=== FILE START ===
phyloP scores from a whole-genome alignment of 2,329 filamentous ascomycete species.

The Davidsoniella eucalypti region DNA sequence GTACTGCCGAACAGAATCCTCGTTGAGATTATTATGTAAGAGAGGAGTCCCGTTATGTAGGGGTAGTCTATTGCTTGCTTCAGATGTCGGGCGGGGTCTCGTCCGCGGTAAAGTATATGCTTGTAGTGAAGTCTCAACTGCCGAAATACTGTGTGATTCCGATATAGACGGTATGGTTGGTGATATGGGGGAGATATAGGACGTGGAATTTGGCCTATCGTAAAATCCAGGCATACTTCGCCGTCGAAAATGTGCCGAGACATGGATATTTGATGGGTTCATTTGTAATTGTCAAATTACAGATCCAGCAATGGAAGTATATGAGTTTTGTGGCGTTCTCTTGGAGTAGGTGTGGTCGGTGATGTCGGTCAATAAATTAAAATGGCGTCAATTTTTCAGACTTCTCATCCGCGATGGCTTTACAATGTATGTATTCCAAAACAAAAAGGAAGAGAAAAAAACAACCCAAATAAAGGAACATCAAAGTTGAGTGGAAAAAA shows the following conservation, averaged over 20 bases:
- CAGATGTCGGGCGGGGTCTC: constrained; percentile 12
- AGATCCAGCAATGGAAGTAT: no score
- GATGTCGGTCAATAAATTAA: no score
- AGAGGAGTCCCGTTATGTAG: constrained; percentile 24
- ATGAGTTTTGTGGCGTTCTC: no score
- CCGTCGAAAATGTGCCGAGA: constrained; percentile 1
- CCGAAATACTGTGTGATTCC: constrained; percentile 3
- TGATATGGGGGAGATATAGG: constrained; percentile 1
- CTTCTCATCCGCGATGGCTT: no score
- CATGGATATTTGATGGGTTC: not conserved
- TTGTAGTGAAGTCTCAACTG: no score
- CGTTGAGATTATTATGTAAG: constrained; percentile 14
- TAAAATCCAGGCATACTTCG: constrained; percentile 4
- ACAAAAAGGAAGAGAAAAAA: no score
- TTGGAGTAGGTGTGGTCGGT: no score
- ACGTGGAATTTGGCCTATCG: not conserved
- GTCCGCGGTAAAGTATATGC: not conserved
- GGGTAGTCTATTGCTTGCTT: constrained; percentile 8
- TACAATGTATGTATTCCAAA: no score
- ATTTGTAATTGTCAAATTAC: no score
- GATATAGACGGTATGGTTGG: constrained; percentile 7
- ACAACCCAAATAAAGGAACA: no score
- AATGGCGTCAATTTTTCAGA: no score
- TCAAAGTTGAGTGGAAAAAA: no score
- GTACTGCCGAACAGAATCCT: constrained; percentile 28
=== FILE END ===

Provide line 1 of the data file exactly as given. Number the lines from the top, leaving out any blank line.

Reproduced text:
phyloP scores from a whole-genome alignment of 2,329 filamentous ascomycete species.